– Do the work when not in a rush and be ready to buy in
– When you finally invest, do it with conviction and take a significant position
– Then, be patient
Towards the end of 2015, while I was studying for the Hong Kong part of my MBA at The University of Hong Kong, I started to get interested in the insurance industry and particularly insurance companies with a strong exposure to China. Considering the historical growth and potential of the industry in China, I had to have a more in-depth look at these fascinating financial companies. Growth is certainly a key word here. As a side note, I was in mainland China just yesterday where I visited Guangzhou (located about two hours by train from Hong Kong), which ended up being a failed attempt at finding good deals on furniture… However, I was amazed at the growth and progress of this city compared to when I studied Mandarin over there for a few months about 7 years ago. The exciting part is that when visiting cities such as Guangzhou you realize how much more there is to be done and the huge underlying potential still to be exploited.
Back to insurance, I am not a macro type of investor, but in this case there are a few metrics which we need to have a look at. To keep it simple, let’s have a look at two main data sets for China: 1) Premium growth and 2) Penetration rate as a percentage of GDP, compared to other major markets. In terms of growth, in 2016 China led the pack by a huge margin and accounted for almost half the global growth. The growth of written premiums in China grew at about 23% in 2016, which is way ahead of Eastern Europe with less than 11%.
Considering penetration rates as a percentage of GDP, we can see how much additional potential there is still left in China. China’s penetration rate is certainly going up, but it’s far from the levels reached by other developed markets. Compared to Hong Kong and Taiwan, the difference is even more noticeable. These two neighbouring regions top the international league tables with penetration rates in the high teens.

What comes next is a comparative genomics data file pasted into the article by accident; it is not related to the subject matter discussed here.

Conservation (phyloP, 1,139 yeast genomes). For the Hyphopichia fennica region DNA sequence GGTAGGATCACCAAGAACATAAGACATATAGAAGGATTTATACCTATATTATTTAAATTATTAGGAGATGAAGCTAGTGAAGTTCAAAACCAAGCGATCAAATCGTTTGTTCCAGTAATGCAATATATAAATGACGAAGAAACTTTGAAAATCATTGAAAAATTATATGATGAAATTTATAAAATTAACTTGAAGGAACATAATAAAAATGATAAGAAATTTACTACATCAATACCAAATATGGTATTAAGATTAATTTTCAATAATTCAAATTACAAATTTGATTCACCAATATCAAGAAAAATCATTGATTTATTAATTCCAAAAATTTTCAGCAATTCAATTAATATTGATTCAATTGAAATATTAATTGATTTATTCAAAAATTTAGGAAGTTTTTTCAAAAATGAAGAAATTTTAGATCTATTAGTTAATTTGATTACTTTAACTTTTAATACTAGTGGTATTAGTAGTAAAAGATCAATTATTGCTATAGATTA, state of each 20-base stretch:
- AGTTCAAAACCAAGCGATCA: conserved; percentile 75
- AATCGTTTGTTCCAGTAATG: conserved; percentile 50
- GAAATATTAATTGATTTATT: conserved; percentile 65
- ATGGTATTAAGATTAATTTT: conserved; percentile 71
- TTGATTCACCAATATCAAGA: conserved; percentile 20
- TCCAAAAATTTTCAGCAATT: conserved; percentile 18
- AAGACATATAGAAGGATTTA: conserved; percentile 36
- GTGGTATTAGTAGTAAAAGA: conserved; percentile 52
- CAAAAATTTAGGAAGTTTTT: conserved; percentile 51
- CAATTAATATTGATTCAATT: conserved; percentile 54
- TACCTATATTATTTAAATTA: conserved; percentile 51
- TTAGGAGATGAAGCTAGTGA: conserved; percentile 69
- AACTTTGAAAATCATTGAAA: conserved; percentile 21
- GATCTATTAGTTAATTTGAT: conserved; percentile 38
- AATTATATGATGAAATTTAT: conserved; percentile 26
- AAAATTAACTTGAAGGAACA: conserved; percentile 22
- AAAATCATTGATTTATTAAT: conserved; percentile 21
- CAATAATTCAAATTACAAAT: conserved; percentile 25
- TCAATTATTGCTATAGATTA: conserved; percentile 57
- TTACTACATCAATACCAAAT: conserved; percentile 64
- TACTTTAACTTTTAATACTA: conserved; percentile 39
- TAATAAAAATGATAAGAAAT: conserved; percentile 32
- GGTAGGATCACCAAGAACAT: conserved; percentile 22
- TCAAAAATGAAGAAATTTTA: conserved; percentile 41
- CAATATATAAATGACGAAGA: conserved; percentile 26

China Insurance Penetration Rates
The macro trends are certainly present in China to support the growth of the insurance industry, which is expected to grow much faster than the overall economy. But then the question becomes which company should I put my money on?
So, in the last quarter of 2015, I started looking at the different players with substantial activities in mainland China and quickly narrowed down my research to two major players: Ping An Insurance (2318.HK) and AIA Group (1299.HK). They are both very strong insurance companies, but for different reasons. As I was looking to select one of the two, I had to make a choice. However, in retrospect, I could have invested in both without any problem (so far…). Although AIA has a very strong management and a proven track record, its historical growth at the time was lower than Ping An’s growth and it has a much lower exposure to mainland China as it generates most of its revenue from Hong Kong and other Asian countries, 45% and 43% of Annualised New Premiums during FY2016, respectively. In addition, AIA Group was – and still is – a more “expensive” stock to buy based on several valuation metrics and methodologies. At the end, I chose to invest in Ping An Insurance and hopefully the reasons behind my choice will become clear in the next few paragraphs.